PHOTOGRAPHIC EYE: CULTURE, IDENTITY, AND IMAGE MAKING
Megan Jacobs, email@example.com
The course will explore the seminal artistic photographic movements since photography’s inception. We will investigate contemporary fine art photography, which will provide the backdrop for which students will learn to use photography as a creative tool through an array of photographic camera techniques and editing approaches. We will explore how the act of deliberately making images can help one to think in new ways. Additionally, we will investigate the importance of what images are printed on and how that informs the meaning of a creative work.
Additionally, we will investigate the role that photography has played in shaping and preserving culture historically and in contemporary times through an investigation of vernacular and fine art photographs. For an individual living in the 1880’s one may have only possessed one photographic image in their life time, yet now we can snap 20 images in a few seconds alone. The desire to take photographs has persisted over the last 130 years but the meaning of these very images has shifted. We’ll investigate this transformation through an evaluation of the breadth of the contemporary photographs that we are exposed to daily ranging from selfies, to police body camera imagery, to Facebook portraits, to Instagram “food porn”, to documentation of riots, to sexting. We swim in a sea of photographic images, but what compels us to take them? How do these photographs inform contemporary culture through the construction of one’s virtual identity and in turn inform one’s social status? How can photography be used as a social tool?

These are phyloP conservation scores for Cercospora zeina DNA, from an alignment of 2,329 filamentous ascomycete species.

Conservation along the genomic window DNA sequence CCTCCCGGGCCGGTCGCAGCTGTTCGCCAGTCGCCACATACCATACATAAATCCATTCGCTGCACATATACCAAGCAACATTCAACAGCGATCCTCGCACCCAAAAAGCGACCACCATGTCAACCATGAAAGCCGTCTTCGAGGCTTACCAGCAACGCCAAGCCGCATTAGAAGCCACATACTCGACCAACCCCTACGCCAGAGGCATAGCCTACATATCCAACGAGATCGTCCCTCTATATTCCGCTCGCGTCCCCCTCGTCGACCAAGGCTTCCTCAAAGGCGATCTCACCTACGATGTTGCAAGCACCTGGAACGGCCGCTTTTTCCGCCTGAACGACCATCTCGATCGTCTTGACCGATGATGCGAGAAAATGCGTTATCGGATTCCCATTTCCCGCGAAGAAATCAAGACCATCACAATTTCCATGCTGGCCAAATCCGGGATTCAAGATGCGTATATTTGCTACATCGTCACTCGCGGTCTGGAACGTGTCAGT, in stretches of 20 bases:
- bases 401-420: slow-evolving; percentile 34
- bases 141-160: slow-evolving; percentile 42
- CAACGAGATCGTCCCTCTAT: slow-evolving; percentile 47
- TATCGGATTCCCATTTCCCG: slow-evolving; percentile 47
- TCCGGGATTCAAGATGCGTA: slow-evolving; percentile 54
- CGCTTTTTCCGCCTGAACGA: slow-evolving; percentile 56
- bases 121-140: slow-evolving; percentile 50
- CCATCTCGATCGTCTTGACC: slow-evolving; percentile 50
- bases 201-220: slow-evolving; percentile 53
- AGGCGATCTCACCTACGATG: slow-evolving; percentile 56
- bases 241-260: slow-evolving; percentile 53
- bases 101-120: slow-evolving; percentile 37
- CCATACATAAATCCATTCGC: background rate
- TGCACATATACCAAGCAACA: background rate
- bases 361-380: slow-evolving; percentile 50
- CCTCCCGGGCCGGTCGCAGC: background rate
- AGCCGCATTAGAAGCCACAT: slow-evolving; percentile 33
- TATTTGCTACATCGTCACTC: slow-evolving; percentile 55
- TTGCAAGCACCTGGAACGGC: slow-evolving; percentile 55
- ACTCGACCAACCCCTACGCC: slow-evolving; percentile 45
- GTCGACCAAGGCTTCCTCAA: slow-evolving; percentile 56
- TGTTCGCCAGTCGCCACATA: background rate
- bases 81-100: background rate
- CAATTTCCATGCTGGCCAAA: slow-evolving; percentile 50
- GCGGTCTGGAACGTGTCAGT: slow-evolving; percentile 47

Requirements: 3 creative photographic projects, 1 argumentative paper, oral presentation on a contemporary artist, written observations, and participation.
READINGS AND TEXTS AND OTHER COURSE MATERIALS
Heiferman, Marvin. Photography Changes Everything. New York: Aperture, 2012 will be our required text. Additional selected excerpts (drawn from the sources below) will be placed on the course blog:
Barrett, Terry. “Principles for Interpreting Photographs,” in Johan Swinnen and Luc Deneulin, eds.
Barthes, Roland. Camera Lucida, Reflections on Photography. Trans. R. Howard. New York: Hill and Wang, 1981.
Berger, John. About Looking. New York: Pantheon Books, 1980.
Bright, Susan. Art Photography Now. New York: Aperture, 2005.
Cotton, Charlotte. The Photograph as Contemporary Art. London: Thames & Hudson, 2009.
Goldberg, Vicki, ed. Photography in Print: Writings from 1816 to the Present. New York: Simon & Schuster, 1981.
Rosemblum, Naomi. A World History of Photography. New York: Abbeville Press, 1984.
Sontag, Susan. On Photography. New York: Farrar, Straus, and Giroux, 1973.
Szarkowski, John. Looking At Photographs. New York: The Museum of Modern Art, 1973.
Thompson, Jerry L. Why Photography Matters. Cambridge: MIT Press, 2013.
COURSE FEE (if applicable) & BRIEF DESCRIPTION OF HOW FEES WILL BE USED
3 creative photographic projects
1 argumentative paper,
An oral presentation on a contemporary artist
Written observations to accompany class readings
We will take a field trip to the University Art Museum's print room to see seminal photographic works in person.
ABOUT THE INSTRUCTOR
Megan Jacobs' work has been exhibited nationally and internationally and has been part of exhibitions at Saatchi Gallery (online), the Museum of New Art (MONA), the Pingyao International Photography Festival, Pingyao, China, GoEun Museum of Photography, Busan, Korea, Unitec Institute of Technology, Auckland, New Zealand, the International Symposium on Electronic Art (ISEA). She earned an MFA in photography from the University of New Mexico and a BA from Smith College. She is an Associate Professor in the Honors College at the University of New Mexico where she teaches interdisciplinary courses in fine art.